Hard Truths About Church Giving
It is a difficult truth that church contributions have been in decline over the past several years. In addition to a decline in overall attendance, ministries may also lack visibility in the church, and people may experience a disconnect between giving and the sermon content. People may also not be aware of how important their contributions are to the church and its mission, or how generosity impacts their personal faith.
However, there are ways you can address these issues. A good first step is to make sure churchgoers know why they should give in the first place. Teaching your people about what it means to give back a portion of what they have been given is vital for worshippers who may not understand why generosity matters. It is also important that you share the avenues that are available for them to give to the church and where their contributions are going.
Online Giving Options And Social Media
To make charitable giving to your church as accessible as possible to younger generations, you should make sure to have an online giving option. In most cases, a simple online giving platform can be set up in less than a day. Many social media sites allow you to add a digital giving form to their platform, providing followers with more ways to give at the touch of a button.
There are also various websites and mobile apps that provide donors with a convenient and effortless way to make contributions. Text to Give is another popular option that allows people tio give from their phones just by texting your church’s dedicated mobile number. Cashless physical donation kiosks in church lobbies or onsite at events such as conferences can also be helpful for attendees to donate money onsite without having to carry it around all day.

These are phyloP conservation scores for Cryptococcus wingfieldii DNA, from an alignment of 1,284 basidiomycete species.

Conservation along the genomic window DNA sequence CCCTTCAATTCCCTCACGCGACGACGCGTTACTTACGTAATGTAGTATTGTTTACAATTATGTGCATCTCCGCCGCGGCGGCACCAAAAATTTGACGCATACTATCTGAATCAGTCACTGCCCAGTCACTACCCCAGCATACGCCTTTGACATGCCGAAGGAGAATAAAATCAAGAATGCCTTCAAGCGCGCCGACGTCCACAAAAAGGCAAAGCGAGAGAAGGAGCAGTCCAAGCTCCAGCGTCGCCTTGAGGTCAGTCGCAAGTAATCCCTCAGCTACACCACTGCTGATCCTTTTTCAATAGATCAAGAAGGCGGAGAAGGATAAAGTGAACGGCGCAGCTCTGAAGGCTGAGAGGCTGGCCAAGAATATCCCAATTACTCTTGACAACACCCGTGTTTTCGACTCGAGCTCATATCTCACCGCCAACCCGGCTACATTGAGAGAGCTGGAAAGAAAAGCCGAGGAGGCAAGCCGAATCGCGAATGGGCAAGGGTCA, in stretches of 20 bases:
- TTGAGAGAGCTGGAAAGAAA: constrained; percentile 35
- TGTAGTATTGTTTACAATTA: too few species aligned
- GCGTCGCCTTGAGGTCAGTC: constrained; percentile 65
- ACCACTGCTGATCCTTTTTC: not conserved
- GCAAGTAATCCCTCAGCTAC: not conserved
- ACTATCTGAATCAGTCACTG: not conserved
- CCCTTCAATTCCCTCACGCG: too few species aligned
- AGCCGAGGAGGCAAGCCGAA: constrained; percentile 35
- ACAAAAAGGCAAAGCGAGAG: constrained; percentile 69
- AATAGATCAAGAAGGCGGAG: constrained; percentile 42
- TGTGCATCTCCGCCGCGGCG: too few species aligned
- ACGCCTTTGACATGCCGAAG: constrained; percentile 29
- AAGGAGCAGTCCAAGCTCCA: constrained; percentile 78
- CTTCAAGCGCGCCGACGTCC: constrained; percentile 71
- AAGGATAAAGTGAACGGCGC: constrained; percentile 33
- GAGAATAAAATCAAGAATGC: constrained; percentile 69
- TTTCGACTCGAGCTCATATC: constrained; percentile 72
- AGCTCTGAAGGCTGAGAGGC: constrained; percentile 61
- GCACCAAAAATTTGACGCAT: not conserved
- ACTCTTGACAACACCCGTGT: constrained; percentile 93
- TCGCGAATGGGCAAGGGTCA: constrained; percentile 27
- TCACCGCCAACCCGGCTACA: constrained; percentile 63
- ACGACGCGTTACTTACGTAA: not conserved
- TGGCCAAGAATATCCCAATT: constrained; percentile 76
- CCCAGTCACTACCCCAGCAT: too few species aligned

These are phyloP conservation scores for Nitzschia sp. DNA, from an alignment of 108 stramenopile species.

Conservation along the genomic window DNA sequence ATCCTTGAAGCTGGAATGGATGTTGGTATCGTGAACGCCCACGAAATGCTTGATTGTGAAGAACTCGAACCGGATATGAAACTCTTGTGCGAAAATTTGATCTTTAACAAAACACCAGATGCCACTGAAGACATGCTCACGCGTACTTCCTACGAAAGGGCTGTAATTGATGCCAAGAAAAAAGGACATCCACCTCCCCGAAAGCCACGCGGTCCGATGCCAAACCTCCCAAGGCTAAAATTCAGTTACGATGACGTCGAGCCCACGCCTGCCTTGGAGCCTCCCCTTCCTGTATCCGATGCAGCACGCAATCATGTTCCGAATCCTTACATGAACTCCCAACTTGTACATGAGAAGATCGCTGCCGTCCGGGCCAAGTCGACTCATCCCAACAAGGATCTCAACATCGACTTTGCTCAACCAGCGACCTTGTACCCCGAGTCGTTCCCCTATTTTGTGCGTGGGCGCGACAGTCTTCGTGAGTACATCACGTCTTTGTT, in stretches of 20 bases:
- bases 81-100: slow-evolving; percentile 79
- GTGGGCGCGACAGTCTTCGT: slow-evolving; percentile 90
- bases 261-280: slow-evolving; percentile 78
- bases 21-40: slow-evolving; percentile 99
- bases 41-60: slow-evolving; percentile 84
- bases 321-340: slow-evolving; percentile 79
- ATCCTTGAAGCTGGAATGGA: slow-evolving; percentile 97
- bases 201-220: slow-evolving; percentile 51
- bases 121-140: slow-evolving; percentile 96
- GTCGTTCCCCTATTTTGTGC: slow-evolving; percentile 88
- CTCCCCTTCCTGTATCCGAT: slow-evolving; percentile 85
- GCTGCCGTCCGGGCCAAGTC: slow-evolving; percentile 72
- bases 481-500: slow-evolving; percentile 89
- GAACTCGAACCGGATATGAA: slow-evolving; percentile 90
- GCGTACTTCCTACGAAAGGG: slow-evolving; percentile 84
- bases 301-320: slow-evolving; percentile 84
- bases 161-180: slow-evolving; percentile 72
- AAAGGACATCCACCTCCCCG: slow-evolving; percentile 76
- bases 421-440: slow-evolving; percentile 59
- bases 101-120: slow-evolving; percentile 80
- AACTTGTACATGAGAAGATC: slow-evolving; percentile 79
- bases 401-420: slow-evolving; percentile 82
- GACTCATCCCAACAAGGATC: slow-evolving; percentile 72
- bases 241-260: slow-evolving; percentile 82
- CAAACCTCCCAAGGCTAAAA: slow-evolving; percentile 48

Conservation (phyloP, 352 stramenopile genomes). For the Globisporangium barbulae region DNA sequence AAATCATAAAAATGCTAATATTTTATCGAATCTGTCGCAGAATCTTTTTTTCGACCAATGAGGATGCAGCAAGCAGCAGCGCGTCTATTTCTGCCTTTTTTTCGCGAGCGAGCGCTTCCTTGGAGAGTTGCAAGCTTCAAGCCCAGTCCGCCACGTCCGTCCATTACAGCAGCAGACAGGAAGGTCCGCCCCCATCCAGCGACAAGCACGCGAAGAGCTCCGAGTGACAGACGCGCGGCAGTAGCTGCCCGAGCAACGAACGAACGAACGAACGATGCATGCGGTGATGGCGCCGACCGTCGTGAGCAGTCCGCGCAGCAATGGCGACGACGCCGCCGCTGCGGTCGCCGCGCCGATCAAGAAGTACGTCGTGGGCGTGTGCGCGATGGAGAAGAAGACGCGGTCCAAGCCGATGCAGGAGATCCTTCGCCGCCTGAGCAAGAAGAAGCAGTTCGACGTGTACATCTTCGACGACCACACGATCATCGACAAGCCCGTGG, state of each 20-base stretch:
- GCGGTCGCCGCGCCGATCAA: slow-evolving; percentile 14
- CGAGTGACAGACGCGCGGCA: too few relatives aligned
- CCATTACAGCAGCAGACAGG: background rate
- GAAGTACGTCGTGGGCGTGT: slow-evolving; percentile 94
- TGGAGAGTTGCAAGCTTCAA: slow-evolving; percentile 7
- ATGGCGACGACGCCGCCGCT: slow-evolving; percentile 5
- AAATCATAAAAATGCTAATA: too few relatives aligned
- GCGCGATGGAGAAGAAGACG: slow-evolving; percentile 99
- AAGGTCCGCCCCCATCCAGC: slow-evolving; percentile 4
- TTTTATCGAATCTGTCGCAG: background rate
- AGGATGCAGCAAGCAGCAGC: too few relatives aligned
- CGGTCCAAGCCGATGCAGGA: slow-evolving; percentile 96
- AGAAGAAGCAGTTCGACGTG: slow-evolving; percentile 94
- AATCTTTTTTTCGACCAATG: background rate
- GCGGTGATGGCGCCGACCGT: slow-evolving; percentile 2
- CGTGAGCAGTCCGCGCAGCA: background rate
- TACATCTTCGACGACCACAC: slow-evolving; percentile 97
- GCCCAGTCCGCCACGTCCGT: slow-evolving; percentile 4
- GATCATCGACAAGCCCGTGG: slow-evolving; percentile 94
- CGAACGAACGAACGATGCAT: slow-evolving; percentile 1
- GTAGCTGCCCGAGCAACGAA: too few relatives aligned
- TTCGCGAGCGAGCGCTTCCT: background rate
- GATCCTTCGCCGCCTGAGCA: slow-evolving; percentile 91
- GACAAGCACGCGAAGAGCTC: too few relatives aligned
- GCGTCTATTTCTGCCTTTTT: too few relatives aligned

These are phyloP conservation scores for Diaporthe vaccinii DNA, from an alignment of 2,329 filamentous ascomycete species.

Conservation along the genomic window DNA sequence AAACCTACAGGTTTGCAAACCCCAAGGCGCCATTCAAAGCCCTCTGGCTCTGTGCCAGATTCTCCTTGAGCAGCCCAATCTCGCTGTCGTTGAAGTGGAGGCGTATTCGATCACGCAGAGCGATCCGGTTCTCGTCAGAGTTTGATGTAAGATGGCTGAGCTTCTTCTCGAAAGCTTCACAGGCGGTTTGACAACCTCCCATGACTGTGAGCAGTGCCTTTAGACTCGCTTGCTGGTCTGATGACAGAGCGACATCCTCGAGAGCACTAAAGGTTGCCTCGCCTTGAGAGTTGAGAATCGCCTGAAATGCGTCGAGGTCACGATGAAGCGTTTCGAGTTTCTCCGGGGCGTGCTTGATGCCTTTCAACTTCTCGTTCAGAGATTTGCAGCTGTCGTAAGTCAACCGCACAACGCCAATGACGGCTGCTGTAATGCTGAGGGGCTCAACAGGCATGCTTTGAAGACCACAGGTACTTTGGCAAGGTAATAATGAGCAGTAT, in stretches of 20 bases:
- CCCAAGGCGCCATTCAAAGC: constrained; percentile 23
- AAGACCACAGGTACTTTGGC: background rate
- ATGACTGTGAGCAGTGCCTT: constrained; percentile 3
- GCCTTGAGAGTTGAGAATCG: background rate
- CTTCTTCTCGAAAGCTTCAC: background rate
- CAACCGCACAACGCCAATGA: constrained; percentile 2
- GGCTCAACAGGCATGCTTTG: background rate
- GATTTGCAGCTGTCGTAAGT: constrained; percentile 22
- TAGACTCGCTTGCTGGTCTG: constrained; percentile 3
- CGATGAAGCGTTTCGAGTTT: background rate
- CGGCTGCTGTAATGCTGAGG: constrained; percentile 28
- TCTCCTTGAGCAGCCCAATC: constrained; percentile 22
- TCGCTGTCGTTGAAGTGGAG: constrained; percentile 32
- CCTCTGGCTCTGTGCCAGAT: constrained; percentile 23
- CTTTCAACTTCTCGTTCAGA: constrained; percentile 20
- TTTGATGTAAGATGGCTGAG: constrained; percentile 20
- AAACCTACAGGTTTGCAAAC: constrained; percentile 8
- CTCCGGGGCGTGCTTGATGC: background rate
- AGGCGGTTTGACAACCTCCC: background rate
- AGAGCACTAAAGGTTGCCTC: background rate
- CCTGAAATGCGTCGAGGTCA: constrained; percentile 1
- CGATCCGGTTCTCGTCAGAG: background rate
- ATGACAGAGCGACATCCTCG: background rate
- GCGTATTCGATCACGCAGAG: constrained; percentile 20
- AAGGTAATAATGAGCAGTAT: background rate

Aside from using online giving for contributions, churches should continue including physical giving options during services. For those who prefer not to donate through their mobile devices or computers, this is an easy way for them to make contributions that don’t require any additional effort other than bringing cash or checks to church on Sundays when they attend.
Physical giving options are also a great way for kids to learn about the importance of generosity and how they can get involved by donating change or a portion of their allowance.
Legal And Tax Considerations For Collecting Contributions Online
To accept money from its congregation through its website or mobile app, a church should get registered as a 501(c)(3) nonprofit with the IRS, apply for recognition of tax exemption under IRC section 501(a), and file annual reports and forms. Fortunately, you’ve probably already done this if you’re collecting contributions the old-fashioned way. Another benefit of registering with the IRS as a charity is that all contributions made are eligible for certain charitable deductions.
Be aware that you may be subject to payment processing fees if you collect donations online. Payment processing fees for nonprofits and churches can be as high as 4%, but some platforms allow you to provide the option for donors to cover those fees when they make their donation.
If you’re collecting donations through a mobile app, the process is pretty much identical to an online experience. You’ll need to go through this same registration process and transactions will be subject to a similar payment processing fee.
Tools To Facilitate Tithing And Mobile Giving
As we’ve discussed, providing ways for church members to tithe and support the mission of the church has never been easier or more convenient. Between digital giving resources and in-person options, accepting donations from your congregation is easy, quick, and efficient.
To help with this process, Aplos has created a solution that provides secure giving options, automates the tithe-tracking process, and allows you to quickly create giving receipts and giving statements for donors.
This article is not meant to be a substitute for professional services. Always consult a CPA or trusted professional when seeking tax or accounting advice.